A native of Cleveland, Maestro Ramadanoff began his professional studies at the Cleveland Institute of Music and Temple University. He continued his musical education as a doctoral candidate at the Juilliard School from 1972 to 1975, where he also taught conducting. While studying music, Mr. Ramadanoff worked closely with Robert Page and William Smith in Philadelphia from 1968 to 1972, with Herbert Blomstedt and Otto Werner Mueller at the Aspen Festival in the summers of 1972 and 1973, and with Seiji Ozawa, Eugen Jochum, Leonard Bernstein and Gunther Schuller at Tanglewood in 1974 and 1975. Mr. Ramadanoff credits these experiences with first expanding his vision of a conductor's role.
During these years, Mr. Ramadanoff also began his career on the podium. While Music Director of the Olney Symphony from 1972 to 1975, he was the recipient of a grant from The National Endowment for the Arts to serve as Assistant Conductor of the Syracuse Symphony (1973-1975). In 1973, he led his first opera in the New York premiere of William Walton's The Bear for the American Opera Center.
In 1975, Seiji Ozawa appointed Mr. Ramadanoff Assistant Conductor of the San Francisco Symphony and in 1977, Edo de Waart promoted him to Associate. During the six years he served with the San Francisco Symphony, Mr. Ramadanoff’s responsibilities included regular appearances on the subscription concert series. During 1976, Mr. Ramadanoff was appointed Music Director of all San Francisco Symphony educational and community concerts, a program that grew immensely in his hands. In 1979, he also became Music Director of the Master Sinfonia Chamber Orchestra in the Palo Alto/San Jose area.
In 1980 Mr. Ramadanoff won the Leopold Stokowski Conducting Award, under whose auspices he made his Carnegie Hall debut in 1982 with the American Symphony in Stravinsky's Fireworks, Barber's Concerto for Violin and Orchestra, and Shostakovish's Symphony No. 10. During the years surrounding this debut, Mr. Ramadanoff accepted many guest-conducting assignments, including performances with the Kansas City Philharmonic, the North Carolina Symphony, the San Antonio Symphony, and the Grand Rapids Symphony.
Since his appointment as Music Director of the Vallejo Symphony Orchestra in 1983, Mr. Ramadanoff has concentrated the majority of his work in the Bay Area, supplemented with occasional guest-conducting. From 1982 to 1986, he conducted at least one production annually for West Bay Opera. From 1984 to 1988, he served as Director of Orchestral Activities at the San Francisco Conservatory as well as Principal Conductor of the SFCM Orchestra. Under Mr. Ramadanoff's direction, the orchestral training program at the San Francisco Conservatory was vastly expanded; Mr. Ramadanoff added sectional instruction taught by principals of the San Francisco Symphony and a special wind, brass and percussion class in orchestral repertoire.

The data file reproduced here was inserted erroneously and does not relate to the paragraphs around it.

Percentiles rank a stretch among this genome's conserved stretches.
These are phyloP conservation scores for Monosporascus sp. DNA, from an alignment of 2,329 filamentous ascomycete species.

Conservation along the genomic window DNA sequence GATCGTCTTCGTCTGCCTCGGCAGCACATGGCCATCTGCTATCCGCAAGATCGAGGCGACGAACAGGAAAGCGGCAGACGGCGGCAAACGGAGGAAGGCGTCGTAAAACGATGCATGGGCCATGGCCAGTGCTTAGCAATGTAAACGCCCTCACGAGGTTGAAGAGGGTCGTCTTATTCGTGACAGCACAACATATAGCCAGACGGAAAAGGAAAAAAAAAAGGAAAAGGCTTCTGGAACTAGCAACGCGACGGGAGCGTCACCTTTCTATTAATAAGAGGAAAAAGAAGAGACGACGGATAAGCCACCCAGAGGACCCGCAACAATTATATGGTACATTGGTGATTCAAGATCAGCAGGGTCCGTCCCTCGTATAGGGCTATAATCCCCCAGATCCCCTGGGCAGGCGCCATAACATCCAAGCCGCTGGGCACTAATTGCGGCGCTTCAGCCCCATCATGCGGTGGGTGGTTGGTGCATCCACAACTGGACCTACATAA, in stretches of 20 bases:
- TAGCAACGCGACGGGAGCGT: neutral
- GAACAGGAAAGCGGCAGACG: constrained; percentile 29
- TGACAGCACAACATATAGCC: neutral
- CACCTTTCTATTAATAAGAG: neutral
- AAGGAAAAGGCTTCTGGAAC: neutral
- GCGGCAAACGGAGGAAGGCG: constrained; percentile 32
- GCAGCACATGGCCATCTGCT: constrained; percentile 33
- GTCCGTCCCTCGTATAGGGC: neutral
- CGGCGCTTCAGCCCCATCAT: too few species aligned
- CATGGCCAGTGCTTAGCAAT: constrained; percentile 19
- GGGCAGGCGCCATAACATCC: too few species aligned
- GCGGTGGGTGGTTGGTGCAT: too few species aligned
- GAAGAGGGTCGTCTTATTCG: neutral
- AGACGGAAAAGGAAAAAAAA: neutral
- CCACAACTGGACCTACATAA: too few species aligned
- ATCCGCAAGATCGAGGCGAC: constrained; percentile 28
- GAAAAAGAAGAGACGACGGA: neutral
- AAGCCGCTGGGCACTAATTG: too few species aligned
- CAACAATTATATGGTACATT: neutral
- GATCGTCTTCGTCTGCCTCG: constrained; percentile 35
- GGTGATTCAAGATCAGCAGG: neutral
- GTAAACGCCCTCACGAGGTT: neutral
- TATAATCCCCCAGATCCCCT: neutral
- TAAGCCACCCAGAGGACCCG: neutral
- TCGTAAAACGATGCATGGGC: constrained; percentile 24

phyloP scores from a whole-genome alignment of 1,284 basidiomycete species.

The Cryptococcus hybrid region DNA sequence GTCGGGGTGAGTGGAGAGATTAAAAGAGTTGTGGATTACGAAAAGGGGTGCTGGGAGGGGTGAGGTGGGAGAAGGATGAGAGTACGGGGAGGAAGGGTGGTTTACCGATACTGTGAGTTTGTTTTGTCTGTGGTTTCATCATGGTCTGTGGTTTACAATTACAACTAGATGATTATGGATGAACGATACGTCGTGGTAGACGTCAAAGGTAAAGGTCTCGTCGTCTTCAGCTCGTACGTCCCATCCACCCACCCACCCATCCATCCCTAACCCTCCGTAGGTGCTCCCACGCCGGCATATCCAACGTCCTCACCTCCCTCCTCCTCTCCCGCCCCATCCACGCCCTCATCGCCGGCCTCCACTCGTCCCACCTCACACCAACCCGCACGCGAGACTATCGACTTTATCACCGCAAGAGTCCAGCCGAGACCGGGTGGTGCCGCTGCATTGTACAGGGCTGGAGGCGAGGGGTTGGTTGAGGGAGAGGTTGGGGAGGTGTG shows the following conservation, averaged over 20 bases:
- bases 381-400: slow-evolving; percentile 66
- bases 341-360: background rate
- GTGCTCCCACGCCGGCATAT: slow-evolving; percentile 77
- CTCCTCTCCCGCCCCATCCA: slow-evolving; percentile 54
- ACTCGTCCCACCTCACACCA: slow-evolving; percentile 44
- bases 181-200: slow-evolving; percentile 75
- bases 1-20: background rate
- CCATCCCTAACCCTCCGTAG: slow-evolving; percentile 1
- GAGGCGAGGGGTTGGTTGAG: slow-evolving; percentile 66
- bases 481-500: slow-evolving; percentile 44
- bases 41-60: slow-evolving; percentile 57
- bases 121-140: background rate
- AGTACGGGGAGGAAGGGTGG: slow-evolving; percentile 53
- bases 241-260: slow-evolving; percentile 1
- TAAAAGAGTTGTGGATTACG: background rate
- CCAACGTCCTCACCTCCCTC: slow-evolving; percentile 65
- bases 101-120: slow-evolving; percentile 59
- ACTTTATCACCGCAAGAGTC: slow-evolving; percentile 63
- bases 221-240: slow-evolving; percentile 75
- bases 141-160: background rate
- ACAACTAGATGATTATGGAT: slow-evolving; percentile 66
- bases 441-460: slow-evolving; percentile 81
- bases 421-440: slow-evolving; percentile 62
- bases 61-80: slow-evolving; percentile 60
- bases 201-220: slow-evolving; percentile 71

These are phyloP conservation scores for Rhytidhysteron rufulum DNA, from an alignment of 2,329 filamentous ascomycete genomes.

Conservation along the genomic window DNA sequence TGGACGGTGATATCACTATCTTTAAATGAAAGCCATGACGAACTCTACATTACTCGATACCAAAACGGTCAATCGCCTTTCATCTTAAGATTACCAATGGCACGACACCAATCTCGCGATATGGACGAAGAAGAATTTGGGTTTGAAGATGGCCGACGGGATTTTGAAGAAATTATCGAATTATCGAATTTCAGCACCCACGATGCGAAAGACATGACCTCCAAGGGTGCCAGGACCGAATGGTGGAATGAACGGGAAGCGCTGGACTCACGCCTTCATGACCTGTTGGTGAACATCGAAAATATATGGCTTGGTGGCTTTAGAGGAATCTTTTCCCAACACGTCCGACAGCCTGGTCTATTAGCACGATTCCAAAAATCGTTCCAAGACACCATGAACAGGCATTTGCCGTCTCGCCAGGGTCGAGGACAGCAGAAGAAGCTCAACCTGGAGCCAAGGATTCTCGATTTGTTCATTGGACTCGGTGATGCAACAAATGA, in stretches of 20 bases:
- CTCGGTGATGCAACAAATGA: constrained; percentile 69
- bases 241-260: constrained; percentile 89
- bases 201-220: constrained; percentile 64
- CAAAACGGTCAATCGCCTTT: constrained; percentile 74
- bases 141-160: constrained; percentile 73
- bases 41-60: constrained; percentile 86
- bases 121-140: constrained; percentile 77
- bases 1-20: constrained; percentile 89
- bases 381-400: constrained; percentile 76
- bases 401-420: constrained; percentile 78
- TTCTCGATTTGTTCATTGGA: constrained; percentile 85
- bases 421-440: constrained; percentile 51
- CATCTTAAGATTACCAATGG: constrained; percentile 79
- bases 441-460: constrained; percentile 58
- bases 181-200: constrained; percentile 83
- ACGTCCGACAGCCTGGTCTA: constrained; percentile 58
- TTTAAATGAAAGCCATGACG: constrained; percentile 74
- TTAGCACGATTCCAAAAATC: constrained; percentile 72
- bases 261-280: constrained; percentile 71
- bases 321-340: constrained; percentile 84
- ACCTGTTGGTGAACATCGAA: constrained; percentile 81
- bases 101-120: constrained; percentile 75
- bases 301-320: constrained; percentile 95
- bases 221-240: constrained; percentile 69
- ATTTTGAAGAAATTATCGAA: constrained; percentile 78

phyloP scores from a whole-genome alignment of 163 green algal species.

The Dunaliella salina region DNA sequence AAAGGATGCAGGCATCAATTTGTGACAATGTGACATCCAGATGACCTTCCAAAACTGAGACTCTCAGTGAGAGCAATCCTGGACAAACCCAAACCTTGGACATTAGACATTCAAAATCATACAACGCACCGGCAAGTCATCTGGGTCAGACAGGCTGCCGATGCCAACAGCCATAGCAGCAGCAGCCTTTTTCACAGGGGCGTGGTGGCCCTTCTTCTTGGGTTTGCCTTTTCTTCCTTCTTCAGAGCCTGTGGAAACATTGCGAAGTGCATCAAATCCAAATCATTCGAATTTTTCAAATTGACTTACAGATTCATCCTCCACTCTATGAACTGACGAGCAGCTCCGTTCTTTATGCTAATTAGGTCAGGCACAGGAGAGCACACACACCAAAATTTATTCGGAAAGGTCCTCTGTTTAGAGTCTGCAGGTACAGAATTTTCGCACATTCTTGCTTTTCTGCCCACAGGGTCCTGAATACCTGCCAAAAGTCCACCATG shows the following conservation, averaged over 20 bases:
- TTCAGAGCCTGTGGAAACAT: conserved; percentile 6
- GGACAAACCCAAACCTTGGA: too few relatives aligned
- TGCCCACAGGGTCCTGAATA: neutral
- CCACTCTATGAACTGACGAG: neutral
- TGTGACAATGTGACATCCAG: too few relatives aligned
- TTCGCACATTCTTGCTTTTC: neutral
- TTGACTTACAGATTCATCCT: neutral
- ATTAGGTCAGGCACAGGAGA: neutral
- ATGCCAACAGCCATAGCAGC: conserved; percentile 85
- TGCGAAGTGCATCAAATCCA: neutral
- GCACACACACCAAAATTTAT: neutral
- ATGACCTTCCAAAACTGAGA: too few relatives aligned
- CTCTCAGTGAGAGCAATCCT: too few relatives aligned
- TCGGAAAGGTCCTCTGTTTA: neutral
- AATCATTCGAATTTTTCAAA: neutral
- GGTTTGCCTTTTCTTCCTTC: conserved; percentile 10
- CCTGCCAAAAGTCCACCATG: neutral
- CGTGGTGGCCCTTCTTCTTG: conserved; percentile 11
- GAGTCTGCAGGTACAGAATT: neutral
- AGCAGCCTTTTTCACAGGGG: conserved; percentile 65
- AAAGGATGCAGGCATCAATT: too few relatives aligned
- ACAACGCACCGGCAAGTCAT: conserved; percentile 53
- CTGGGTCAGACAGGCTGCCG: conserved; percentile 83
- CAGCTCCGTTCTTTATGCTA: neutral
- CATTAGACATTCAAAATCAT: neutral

During Mr. Ramadanoff’s thirty one year tenure with the Vallejo Symphony (1983-2015) the orchestra grew from a community ensemble to an urban orchestra of regional importance. Under Mr. Ramadanoff's leadership, the orchestra developed very strong community and youth outreach programs and a distinguished record of several West Coast premieres including Hannibal Lokumbe’s African Portrait and Billy Childs’ The Distant Land. Mr. Ramadanoff attracted the finest players, who came not only for the high level of the performances, but for the challenging and interesting repertory.
Since 1988, Mr. Ramadanoff has been Music Director and Conductor of the Young People's Symphony Orchestra (YPSO) in Berkeley, CA. At YPSO, Mr. Ramadanoff has applied many of the same principals used in the Vallejo Symphony. As a consequence, YPSO is now a 100+ member orchestra with wide recognition as an outstanding youth ensemble performing challenging symphonic repertoire. With Mr. Ramadanoff’s oversight, the young musicians of YPSO have played for the Japanese Chamber of Commerce, and appeared at the concert series of the Vacaville Concert Society. Mr. Ramadanoff has lead YPSO performances on tours of China (2006), Australia/New Zealand (2008), Alaska (2010) Central Europe (2012), and, most recently New York City and Boston. One of the highlights was conducting YPSO musicians in a performance in the Golden Hall of the Wiener Musikverein, the home of the Vienna Philharmonic.